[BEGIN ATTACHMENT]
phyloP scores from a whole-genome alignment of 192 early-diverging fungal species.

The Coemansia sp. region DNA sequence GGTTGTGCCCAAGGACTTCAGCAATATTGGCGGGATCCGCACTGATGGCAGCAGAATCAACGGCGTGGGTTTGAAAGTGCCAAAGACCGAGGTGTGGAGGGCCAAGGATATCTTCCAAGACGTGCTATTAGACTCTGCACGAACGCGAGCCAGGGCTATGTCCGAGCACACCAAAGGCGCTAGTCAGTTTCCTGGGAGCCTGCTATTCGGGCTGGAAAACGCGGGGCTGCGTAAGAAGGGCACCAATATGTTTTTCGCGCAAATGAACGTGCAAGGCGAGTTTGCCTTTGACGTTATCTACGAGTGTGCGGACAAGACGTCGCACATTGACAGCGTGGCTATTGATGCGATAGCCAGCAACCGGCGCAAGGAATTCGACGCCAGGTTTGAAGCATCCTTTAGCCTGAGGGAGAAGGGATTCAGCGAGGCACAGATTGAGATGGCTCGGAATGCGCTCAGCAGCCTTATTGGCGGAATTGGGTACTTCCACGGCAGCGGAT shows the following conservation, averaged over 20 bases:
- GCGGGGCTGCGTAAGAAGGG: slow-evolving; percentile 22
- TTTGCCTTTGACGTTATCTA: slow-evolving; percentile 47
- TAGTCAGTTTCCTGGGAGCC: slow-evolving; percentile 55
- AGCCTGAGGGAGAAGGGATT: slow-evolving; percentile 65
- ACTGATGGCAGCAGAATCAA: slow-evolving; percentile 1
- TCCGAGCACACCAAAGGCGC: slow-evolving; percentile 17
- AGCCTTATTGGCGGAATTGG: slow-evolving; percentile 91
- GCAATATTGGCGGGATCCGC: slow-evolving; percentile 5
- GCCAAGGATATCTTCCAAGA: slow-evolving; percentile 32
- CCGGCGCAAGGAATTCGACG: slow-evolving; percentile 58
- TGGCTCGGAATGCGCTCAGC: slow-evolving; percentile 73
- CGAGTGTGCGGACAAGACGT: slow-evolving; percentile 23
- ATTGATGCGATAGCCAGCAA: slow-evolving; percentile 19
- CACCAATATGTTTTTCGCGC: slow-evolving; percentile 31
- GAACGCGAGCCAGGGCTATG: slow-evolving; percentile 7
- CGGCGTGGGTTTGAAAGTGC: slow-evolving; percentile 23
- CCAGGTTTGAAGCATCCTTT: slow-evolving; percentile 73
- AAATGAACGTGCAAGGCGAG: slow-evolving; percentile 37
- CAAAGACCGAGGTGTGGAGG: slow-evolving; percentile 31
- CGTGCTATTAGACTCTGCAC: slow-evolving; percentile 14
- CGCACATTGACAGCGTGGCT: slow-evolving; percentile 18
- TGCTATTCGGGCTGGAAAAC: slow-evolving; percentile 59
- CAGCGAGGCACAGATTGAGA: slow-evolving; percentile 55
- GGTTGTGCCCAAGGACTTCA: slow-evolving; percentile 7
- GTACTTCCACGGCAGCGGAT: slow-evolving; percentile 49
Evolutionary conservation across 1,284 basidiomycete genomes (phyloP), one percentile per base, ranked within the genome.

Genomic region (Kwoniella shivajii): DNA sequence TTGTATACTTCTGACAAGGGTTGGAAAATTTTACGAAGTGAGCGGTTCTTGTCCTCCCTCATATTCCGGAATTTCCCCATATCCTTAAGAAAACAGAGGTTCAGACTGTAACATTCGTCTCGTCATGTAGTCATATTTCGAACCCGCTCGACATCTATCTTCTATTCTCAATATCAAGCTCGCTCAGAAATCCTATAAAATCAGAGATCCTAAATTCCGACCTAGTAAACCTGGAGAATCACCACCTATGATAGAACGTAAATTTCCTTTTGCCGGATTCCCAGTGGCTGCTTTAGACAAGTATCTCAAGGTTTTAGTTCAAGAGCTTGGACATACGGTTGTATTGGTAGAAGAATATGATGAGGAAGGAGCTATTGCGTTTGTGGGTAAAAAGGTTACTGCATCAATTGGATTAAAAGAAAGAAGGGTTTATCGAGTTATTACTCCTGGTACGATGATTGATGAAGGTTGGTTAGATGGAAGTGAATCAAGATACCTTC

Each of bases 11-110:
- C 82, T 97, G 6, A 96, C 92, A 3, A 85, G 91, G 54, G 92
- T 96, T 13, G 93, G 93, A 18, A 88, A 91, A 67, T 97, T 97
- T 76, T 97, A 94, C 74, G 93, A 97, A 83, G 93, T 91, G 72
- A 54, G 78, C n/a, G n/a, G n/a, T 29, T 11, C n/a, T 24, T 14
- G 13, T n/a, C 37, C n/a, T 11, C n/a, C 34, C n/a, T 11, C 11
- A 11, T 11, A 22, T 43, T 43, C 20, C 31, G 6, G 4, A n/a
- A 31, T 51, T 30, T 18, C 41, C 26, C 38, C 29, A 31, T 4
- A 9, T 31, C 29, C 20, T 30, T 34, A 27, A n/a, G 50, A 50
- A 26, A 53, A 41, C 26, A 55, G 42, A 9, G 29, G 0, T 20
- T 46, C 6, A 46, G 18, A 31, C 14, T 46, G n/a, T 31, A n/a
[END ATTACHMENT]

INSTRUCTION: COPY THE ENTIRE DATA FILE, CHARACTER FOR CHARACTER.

phyloP scores from a whole-genome alignment of 192 early-diverging fungal species.

The Coemansia sp. region DNA sequence GGTTGTGCCCAAGGACTTCAGCAATATTGGCGGGATCCGCACTGATGGCAGCAGAATCAACGGCGTGGGTTTGAAAGTGCCAAAGACCGAGGTGTGGAGGGCCAAGGATATCTTCCAAGACGTGCTATTAGACTCTGCACGAACGCGAGCCAGGGCTATGTCCGAGCACACCAAAGGCGCTAGTCAGTTTCCTGGGAGCCTGCTATTCGGGCTGGAAAACGCGGGGCTGCGTAAGAAGGGCACCAATATGTTTTTCGCGCAAATGAACGTGCAAGGCGAGTTTGCCTTTGACGTTATCTACGAGTGTGCGGACAAGACGTCGCACATTGACAGCGTGGCTATTGATGCGATAGCCAGCAACCGGCGCAAGGAATTCGACGCCAGGTTTGAAGCATCCTTTAGCCTGAGGGAGAAGGGATTCAGCGAGGCACAGATTGAGATGGCTCGGAATGCGCTCAGCAGCCTTATTGGCGGAATTGGGTACTTCCACGGCAGCGGAT shows the following conservation, averaged over 20 bases:
- GCGGGGCTGCGTAAGAAGGG: slow-evolving; percentile 22
- TTTGCCTTTGACGTTATCTA: slow-evolving; percentile 47
- TAGTCAGTTTCCTGGGAGCC: slow-evolving; percentile 55
- AGCCTGAGGGAGAAGGGATT: slow-evolving; percentile 65
- ACTGATGGCAGCAGAATCAA: slow-evolving; percentile 1
- TCCGAGCACACCAAAGGCGC: slow-evolving; percentile 17
- AGCCTTATTGGCGGAATTGG: slow-evolving; percentile 91
- GCAATATTGGCGGGATCCGC: slow-evolving; percentile 5
- GCCAAGGATATCTTCCAAGA: slow-evolving; percentile 32
- CCGGCGCAAGGAATTCGACG: slow-evolving; percentile 58
- TGGCTCGGAATGCGCTCAGC: slow-evolving; percentile 73
- CGAGTGTGCGGACAAGACGT: slow-evolving; percentile 23
- ATTGATGCGATAGCCAGCAA: slow-evolving; percentile 19
- CACCAATATGTTTTTCGCGC: slow-evolving; percentile 31
- GAACGCGAGCCAGGGCTATG: slow-evolving; percentile 7
- CGGCGTGGGTTTGAAAGTGC: slow-evolving; percentile 23
- CCAGGTTTGAAGCATCCTTT: slow-evolving; percentile 73
- AAATGAACGTGCAAGGCGAG: slow-evolving; percentile 37
- CAAAGACCGAGGTGTGGAGG: slow-evolving; percentile 31
- CGTGCTATTAGACTCTGCAC: slow-evolving; percentile 14
- CGCACATTGACAGCGTGGCT: slow-evolving; percentile 18
- TGCTATTCGGGCTGGAAAAC: slow-evolving; percentile 59
- CAGCGAGGCACAGATTGAGA: slow-evolving; percentile 55
- GGTTGTGCCCAAGGACTTCA: slow-evolving; percentile 7
- GTACTTCCACGGCAGCGGAT: slow-evolving; percentile 49
Evolutionary conservation across 1,284 basidiomycete genomes (phyloP), one percentile per base, ranked within the genome.

Genomic region (Kwoniella shivajii): DNA sequence TTGTATACTTCTGACAAGGGTTGGAAAATTTTACGAAGTGAGCGGTTCTTGTCCTCCCTCATATTCCGGAATTTCCCCATATCCTTAAGAAAACAGAGGTTCAGACTGTAACATTCGTCTCGTCATGTAGTCATATTTCGAACCCGCTCGACATCTATCTTCTATTCTCAATATCAAGCTCGCTCAGAAATCCTATAAAATCAGAGATCCTAAATTCCGACCTAGTAAACCTGGAGAATCACCACCTATGATAGAACGTAAATTTCCTTTTGCCGGATTCCCAGTGGCTGCTTTAGACAAGTATCTCAAGGTTTTAGTTCAAGAGCTTGGACATACGGTTGTATTGGTAGAAGAATATGATGAGGAAGGAGCTATTGCGTTTGTGGGTAAAAAGGTTACTGCATCAATTGGATTAAAAGAAAGAAGGGTTTATCGAGTTATTACTCCTGGTACGATGATTGATGAAGGTTGGTTAGATGGAAGTGAATCAAGATACCTTC

Each of bases 11-110:
- C 82, T 97, G 6, A 96, C 92, A 3, A 85, G 91, G 54, G 92
- T 96, T 13, G 93, G 93, A 18, A 88, A 91, A 67, T 97, T 97
- T 76, T 97, A 94, C 74, G 93, A 97, A 83, G 93, T 91, G 72
- A 54, G 78, C n/a, G n/a, G n/a, T 29, T 11, C n/a, T 24, T 14
- G 13, T n/a, C 37, C n/a, T 11, C n/a, C 34, C n/a, T 11, C 11
- A 11, T 11, A 22, T 43, T 43, C 20, C 31, G 6, G 4, A n/a
- A 31, T 51, T 30, T 18, C 41, C 26, C 38, C 29, A 31, T 4
- A 9, T 31, C 29, C 20, T 30, T 34, A 27, A n/a, G 50, A 50
- A 26, A 53, A 41, C 26, A 55, G 42, A 9, G 29, G 0, T 20
- T 46, C 6, A 46, G 18, A 31, C 14, T 46, G n/a, T 31, A n/a